Love's Labour's Lost at the Annenberg Center is riotous, fun and overflowing with youthful vigor

October 29, 2009

Shakespeare’s “Love’s Labour’s Lost” at the Annenberg Center

Samantha Lazar

October 28, 2009

The Globe Theatre of London, arguably the world’s best Shakespeare company, is at The Annenberg Center for just five days, performing a rowdy, energetic, and altogether excellent performance of "Love's Labour's Lost," one of the bard’s earlier and lesser-known comedies.

The company normally performs in a London venue that is more like a stadium than a theater – it’s a reconstruction of the open-roofed Renaissance theater that Shakespeare’s works were originally performed in. For this rare U.S. tour – the company’s first in four years – they are re-creating the feel of their famous home stage, and the Annenberg’s Zellerbach Theatre fills the role admirably. The lights stay on in the house the whole time (in London, with no roof and no stage lights, works were and are performed by daylight), and the actors utilize the entire theatre, bellowing from balconies, running through rows, simulating sex in the aisles, and even offering food to audience members. They also re-create the Globe’s set to a tee.

The story centers on four noblemen who have sworn off romance to better concentrate on three years of hermetic study. Their plan goes awry, however, when four beautiful (albeit reluctant) ladies show up at the court. As expected, there are mix-ups, mistaken identities, and confusion galore. Aside from the lovesick nobles there are several more bawdy characters that provide tons of hysterical antics and clever dialogue.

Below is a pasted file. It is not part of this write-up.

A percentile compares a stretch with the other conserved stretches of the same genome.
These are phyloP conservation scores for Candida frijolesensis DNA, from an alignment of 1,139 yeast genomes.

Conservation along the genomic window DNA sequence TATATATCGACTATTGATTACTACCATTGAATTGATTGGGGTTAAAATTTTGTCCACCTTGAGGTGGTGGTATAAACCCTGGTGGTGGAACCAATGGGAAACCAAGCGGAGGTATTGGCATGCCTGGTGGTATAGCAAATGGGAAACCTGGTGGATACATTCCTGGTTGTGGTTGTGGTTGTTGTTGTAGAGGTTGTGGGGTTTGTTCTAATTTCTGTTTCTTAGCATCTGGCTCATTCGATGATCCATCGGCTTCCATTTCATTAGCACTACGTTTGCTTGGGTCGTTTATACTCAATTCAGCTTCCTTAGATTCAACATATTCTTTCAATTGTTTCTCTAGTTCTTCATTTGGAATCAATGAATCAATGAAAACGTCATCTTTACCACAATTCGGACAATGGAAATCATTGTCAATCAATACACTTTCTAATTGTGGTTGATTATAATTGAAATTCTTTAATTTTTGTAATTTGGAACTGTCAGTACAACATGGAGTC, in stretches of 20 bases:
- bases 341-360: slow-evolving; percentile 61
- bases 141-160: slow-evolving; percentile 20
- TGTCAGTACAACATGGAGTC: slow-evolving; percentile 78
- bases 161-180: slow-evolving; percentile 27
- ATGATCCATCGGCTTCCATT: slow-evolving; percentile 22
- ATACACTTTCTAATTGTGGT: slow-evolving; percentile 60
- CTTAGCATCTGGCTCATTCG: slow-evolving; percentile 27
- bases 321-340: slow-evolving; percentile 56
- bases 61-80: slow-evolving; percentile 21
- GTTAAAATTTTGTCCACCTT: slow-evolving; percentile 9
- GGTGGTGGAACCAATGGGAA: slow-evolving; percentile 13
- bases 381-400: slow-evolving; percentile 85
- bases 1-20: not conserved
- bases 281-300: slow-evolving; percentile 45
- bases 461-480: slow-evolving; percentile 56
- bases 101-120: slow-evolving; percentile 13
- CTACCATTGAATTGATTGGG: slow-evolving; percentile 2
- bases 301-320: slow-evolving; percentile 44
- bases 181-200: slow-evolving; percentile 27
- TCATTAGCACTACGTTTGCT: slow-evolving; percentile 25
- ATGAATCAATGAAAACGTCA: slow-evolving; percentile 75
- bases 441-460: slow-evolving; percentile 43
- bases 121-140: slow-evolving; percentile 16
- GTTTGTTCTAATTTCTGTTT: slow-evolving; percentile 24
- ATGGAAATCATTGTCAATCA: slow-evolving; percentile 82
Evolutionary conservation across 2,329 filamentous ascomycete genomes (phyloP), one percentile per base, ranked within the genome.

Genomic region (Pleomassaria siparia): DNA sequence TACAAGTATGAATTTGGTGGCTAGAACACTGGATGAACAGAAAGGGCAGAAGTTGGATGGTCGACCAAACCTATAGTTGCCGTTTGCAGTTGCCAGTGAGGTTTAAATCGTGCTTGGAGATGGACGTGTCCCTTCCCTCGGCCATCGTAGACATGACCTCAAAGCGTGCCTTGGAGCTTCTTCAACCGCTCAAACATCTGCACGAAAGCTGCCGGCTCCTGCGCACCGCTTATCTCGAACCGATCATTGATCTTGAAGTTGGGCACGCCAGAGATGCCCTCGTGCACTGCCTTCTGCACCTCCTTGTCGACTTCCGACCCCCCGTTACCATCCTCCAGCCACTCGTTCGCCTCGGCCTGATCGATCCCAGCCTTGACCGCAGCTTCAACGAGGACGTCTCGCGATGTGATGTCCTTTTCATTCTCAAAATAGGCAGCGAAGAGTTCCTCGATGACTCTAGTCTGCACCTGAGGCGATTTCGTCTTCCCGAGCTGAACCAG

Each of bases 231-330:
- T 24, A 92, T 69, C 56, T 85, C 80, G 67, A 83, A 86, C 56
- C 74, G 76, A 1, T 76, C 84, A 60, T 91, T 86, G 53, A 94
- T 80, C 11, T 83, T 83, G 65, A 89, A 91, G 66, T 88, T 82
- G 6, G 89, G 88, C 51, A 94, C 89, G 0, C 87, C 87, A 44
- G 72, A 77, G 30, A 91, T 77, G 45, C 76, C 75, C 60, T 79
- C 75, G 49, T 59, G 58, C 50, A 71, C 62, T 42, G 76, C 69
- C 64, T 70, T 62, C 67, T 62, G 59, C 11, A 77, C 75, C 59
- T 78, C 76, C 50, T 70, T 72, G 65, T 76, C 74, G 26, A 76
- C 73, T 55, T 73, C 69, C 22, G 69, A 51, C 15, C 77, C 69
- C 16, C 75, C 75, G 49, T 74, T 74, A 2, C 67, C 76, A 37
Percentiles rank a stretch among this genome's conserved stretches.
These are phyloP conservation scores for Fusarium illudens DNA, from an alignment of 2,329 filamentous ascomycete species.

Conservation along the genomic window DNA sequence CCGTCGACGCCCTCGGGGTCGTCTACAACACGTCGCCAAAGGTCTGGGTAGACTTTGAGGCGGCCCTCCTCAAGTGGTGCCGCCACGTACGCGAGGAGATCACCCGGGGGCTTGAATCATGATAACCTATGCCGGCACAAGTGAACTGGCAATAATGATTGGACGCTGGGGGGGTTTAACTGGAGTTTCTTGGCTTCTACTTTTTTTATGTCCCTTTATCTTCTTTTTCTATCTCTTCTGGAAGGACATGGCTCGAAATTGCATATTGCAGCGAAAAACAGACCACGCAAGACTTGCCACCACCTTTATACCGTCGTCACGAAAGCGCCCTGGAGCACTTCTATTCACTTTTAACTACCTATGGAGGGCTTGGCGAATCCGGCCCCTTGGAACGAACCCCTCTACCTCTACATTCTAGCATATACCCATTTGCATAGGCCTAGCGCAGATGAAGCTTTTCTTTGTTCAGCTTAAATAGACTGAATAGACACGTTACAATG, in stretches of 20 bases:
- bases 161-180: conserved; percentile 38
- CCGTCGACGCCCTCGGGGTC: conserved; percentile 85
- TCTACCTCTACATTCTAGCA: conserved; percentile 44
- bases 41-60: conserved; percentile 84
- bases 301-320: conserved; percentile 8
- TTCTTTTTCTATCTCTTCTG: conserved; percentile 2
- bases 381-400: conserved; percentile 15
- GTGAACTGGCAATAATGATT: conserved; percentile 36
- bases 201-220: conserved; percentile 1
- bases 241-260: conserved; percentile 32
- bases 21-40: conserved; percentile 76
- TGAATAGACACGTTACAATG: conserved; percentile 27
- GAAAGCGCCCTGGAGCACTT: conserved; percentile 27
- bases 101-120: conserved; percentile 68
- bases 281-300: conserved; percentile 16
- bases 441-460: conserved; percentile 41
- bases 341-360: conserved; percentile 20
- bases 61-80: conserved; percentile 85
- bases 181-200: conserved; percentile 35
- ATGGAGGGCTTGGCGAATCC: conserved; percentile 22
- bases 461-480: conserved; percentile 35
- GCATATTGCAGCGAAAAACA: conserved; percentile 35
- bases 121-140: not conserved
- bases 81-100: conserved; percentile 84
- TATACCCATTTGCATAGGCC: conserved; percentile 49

The production itself is riotous and fun, marked by the silliness of most Shakespeare comedies, and overflowing with youthful vigor. Of course, it’s also a tour de force of brilliantly witty language. I often find productions of Shakespeare’s comedies to be insipid, playing up the slapstick humor that makes me roll my eyes. But not so here. The physical comedy is all done intelligently, and the Renaissance staging (think gorgeously elaborate costumes, life-size deer puppets, and on-stage musicians) is a treat for the eyes. It is also more filled with song and dance numbers than any Shakespeare I’ve ever seen. The historical instruments (mostly long horns, carved flutes, and strings) are skillfully played throughout and add a lot of fun to the performance.

Check out this production or an authentic taste of Shakespeare at its best and most enjoyable. It’s only here through Sunday, so make sure to catch it before the company disappears across the pond for another four years!